12 February 2010

Reports - Ways of Looking at Data – Part IV: Hierarchies - Update

     While commenting on a post on User Defined Functions from SQL Server Programmers Blog I realized that I could use a multi-statement table-valued function in order to simulate recursive processing for ‘Identifying the top-most parent’ problem presented in Reports - Ways of Looking at Data – Part IV: Hierarchies. Some years back, I needed to create the BOM structure for a report based on IFS-iV ERP system, the data being stored in a SQL Server 2000-based data warehouse. Then, given the fact that common table expressions were introduced only on SQL Server 2005, I used a similar technique as the below one though based on temporary tables, if I’m remembering correctly. Then, like now, I was just iterating through the various levels of the BOM inserting data in the temporary table, this approach having better performance than creating a query self-referencing the same logic multiple times, the logic scaling quite well on multiple millions of records.

 -- BOM Top Most Items 
   @ProductID  int , 
   @Date datetime)  
    BillOfMaterialsID int NULL,  
   ProductAssemblyID int NULL,  
   ComponentID int NOT NULL, 
   ModifiedDate datetime NOT NULL, 
   Level smallint NOT NULL)  
DECLARE @NoRecords int -- stored the number of Products part of an Assembly  

DECLARE @Level smallint  

SET @Date = ISNull(@Date, GetDate())  

SET @Level = 0 -- initializing the routine 
INSERT @BOM(BillOfMaterialsID, ProductAssemblyID, ComponentID, ModifiedDate, Level)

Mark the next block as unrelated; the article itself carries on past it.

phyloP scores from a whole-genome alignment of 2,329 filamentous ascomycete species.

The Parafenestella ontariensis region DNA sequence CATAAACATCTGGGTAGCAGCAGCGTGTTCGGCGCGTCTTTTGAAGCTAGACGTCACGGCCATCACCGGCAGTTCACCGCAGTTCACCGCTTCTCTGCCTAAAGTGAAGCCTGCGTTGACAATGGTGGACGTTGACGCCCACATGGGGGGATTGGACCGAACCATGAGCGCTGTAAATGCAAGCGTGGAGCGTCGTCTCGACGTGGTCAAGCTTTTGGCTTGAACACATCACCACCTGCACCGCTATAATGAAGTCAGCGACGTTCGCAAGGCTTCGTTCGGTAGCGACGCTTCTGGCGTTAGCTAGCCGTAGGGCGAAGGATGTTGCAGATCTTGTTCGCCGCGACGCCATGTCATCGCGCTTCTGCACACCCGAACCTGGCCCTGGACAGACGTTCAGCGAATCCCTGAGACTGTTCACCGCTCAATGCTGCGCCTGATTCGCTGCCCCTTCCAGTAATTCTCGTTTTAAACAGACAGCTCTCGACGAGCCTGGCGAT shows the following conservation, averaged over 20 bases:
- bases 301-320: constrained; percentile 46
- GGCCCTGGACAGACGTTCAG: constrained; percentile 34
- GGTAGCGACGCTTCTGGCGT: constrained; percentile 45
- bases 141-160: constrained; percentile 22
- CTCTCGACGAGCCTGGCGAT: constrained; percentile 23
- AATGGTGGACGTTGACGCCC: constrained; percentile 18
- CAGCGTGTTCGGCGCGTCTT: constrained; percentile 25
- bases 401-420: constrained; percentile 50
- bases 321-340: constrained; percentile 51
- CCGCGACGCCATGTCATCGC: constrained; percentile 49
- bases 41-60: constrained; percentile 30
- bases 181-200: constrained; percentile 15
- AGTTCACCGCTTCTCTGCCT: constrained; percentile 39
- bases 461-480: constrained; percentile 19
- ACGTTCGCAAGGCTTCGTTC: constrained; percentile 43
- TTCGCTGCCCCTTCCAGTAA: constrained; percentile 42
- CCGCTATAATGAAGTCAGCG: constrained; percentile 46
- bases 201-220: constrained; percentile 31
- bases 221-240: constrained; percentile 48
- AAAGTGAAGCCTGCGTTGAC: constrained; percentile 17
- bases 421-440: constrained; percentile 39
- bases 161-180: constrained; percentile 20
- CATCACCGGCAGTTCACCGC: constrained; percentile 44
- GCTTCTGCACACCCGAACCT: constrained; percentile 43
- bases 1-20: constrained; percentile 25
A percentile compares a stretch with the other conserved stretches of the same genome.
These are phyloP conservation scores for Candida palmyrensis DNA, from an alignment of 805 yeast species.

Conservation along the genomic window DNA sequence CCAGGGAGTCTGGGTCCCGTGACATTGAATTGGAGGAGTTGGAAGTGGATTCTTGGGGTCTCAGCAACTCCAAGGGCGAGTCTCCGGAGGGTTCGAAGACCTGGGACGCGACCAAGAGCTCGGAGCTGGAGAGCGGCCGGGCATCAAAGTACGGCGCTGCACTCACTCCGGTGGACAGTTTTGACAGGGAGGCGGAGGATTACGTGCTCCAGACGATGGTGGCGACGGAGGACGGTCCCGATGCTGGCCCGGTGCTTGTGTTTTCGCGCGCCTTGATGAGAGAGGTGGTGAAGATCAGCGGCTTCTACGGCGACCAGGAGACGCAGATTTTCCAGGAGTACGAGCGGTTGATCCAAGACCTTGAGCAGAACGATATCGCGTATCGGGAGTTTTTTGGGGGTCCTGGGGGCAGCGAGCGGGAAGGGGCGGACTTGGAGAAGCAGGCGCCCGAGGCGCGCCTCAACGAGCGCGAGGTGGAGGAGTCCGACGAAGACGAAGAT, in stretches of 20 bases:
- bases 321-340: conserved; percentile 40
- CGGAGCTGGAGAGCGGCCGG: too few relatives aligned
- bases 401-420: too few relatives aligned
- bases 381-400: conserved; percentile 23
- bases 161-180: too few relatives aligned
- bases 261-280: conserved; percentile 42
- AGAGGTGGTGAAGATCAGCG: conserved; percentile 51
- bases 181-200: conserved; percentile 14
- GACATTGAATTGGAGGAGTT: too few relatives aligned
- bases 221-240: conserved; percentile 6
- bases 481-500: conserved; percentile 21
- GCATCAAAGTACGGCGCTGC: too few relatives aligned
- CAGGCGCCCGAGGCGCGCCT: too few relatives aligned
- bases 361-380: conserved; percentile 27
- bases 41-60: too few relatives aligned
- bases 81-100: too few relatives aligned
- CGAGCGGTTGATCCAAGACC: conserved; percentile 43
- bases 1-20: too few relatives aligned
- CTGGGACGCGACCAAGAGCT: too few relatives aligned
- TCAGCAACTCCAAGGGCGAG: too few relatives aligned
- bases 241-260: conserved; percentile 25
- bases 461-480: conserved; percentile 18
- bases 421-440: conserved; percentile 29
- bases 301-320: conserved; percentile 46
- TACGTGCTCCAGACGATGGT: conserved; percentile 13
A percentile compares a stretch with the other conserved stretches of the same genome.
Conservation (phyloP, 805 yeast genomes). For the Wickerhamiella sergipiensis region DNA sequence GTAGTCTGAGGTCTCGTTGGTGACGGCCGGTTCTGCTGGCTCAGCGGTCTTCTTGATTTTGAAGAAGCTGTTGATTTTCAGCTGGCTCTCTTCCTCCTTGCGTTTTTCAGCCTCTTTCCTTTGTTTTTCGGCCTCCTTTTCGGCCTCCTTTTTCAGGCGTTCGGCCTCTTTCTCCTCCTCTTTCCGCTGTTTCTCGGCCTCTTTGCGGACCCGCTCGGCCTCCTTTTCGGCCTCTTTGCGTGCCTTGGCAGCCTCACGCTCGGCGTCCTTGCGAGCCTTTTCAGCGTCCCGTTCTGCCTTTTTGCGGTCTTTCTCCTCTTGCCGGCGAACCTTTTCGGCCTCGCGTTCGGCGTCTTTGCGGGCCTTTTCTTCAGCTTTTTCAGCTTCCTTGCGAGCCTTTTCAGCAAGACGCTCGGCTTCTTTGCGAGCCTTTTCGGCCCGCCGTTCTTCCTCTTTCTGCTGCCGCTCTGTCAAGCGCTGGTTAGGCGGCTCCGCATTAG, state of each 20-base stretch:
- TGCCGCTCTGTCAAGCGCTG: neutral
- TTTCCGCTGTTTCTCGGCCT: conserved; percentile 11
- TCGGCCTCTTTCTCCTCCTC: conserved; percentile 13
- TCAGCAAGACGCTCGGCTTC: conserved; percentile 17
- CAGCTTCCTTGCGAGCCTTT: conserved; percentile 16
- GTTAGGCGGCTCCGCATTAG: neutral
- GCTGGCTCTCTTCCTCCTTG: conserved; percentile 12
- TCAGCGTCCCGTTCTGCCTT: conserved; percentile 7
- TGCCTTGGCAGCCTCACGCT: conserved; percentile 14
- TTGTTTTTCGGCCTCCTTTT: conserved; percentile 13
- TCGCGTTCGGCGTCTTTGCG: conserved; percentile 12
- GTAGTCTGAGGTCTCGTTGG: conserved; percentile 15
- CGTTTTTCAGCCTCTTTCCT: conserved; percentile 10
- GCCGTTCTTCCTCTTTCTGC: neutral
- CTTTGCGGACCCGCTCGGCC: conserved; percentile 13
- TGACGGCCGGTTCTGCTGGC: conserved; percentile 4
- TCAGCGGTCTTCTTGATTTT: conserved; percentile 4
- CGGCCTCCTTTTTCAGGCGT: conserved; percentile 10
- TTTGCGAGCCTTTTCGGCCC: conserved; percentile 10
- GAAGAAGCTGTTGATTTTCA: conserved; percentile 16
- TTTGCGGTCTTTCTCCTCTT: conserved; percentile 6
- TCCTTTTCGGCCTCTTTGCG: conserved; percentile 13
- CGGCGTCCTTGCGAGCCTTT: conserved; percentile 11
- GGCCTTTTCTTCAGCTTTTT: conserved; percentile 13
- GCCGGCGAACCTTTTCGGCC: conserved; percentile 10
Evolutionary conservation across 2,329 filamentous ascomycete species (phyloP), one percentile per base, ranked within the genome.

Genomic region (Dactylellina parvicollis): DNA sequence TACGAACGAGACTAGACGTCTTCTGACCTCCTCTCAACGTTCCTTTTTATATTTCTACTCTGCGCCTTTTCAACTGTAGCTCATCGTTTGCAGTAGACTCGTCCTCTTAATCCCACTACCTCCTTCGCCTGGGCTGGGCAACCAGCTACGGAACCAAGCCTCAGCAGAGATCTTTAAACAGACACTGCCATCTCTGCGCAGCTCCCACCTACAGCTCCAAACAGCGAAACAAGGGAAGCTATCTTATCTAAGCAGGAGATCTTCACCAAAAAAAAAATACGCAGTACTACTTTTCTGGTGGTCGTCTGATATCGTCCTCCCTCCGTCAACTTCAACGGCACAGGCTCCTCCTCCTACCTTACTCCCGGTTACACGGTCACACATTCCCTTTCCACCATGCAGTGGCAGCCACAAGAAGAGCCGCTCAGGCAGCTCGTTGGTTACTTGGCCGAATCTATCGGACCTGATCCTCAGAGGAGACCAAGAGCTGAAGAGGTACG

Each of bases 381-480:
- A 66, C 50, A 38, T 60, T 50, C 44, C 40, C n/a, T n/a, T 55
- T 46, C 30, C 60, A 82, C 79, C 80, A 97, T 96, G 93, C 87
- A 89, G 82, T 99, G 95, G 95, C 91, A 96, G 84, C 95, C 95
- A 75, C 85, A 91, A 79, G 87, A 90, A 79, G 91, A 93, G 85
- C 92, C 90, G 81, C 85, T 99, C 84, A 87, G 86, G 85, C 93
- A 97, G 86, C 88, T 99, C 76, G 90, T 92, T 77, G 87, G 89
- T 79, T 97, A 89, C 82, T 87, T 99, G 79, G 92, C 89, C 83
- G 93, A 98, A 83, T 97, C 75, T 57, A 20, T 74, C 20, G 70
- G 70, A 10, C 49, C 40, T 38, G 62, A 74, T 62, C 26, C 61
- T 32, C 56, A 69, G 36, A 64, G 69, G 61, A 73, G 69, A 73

SELECT BillOfMaterialsID, ProductAssemblyID, ComponentID, ModifiedDate, @Level  
FROM Production.BillOfMaterials  
WHERE ComponentID = @ProductID  
AND DATEDIFF(d, IsNull(EndDate, GetDate()), @Date)<=0  

SELECT @NoRecords = count(1) 
WHERE ProductAssemblyID IS NOT NULL  

WHILE  (IsNull(@NoRecords, 0)>1)  

    -- inserting next level 
    INSERT @BOM(BillOfMaterialsID, ProductAssemblyID, ComponentID, ModifiedDate, Level) 
    SELECT BOM.BillOfMaterialsID, BOM.ProductAssemblyID, BOM.ComponentID, BOM.ModifiedDate, @Level+1 
    FROM @BOM B  
         JOIN Production.BillOfMaterials BOM 
           ON B.ProductAssemblyID = BOM.ComponentID 
          AND DATEDIFF(d, IsNull(BOM.EndDate, GetDate()), @Date)<=0 
    WHERE Level = @Level 

    SET @Level = @Level+1  

    SELECT @NoRecords = count(1) 
    FROM @BOM 
    WHERE ProductAssemblyID IS NOT NULL 
      AND Level = @Level 
END -- deleting the intermediate levels 
WHERE ProductAssemblyID IS NOT NULL 

   As can be seen I’m first inserting the BOM information of the Product searched, then based on these data I’m taking and inserting the next level, stopping when the top-most items where identified, here ProductAssemblyID IS NOT NULL, in the end deleting the intermediate levels. The same approach could be used to generate the whole hierarchy, in this case starting from the top.

     Here is an example based on the above function, I used NULL in the second parameter because the @date parameter is set to the current date if not provided.

FROM dbo.BOMTopMostItems(486, NULL)  

  When checking the data returned I observed that for the given ProductID the same BillOfMaterialsID appears more than once, this because, as can be seen by generating the whole BOM for one of the respective duplicated ComponentID, the same ProductID could appear in a BOM at different levels or at the same level but belonging to different assemblies. Therefore in order to get only the list of top-most items you could use a DISTINCT:

FROM dbo.BOMTopMostItems(486, NULL) 

    On the other side if we want to remove the duplicates resulted from Products appearing at the same level of the same BOM but for different assemblies, could be used a DISTINCT when inserting into the @BOM table or, even if not recommended, use a DISTINCT when calling the function:
, ProductAssemblyID
, ComponentID
, ModifiedDate
, Level  
FROM dbo.BOMTopMostItems(486, NULL)

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